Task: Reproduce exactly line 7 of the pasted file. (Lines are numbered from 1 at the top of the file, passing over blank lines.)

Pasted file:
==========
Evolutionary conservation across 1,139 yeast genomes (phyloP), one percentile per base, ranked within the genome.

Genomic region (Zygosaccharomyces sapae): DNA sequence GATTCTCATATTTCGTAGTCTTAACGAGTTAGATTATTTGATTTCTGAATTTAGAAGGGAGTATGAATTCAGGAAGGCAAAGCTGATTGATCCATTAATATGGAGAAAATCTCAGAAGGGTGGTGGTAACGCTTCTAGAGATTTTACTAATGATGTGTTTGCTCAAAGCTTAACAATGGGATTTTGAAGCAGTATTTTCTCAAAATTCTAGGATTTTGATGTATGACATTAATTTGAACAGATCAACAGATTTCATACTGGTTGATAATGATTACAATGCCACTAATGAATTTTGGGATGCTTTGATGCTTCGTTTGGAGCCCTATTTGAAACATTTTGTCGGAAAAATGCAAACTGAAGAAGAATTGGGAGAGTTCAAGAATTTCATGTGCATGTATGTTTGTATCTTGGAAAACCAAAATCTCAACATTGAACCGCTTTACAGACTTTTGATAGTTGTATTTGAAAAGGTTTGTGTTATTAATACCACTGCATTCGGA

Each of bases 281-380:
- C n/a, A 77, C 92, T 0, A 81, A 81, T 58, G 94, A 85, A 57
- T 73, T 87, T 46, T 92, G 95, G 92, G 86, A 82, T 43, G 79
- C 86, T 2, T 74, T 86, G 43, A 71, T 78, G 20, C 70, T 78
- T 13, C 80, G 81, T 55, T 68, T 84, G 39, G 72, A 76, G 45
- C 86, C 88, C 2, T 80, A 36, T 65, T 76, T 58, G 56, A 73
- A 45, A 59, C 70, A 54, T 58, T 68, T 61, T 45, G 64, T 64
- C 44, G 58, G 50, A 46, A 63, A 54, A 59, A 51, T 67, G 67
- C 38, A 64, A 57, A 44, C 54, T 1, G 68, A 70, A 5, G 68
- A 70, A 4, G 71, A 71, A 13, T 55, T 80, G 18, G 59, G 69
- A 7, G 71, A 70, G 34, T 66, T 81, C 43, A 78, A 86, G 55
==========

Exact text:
- T 13, C 80, G 81, T 55, T 68, T 84, G 39, G 72, A 76, G 45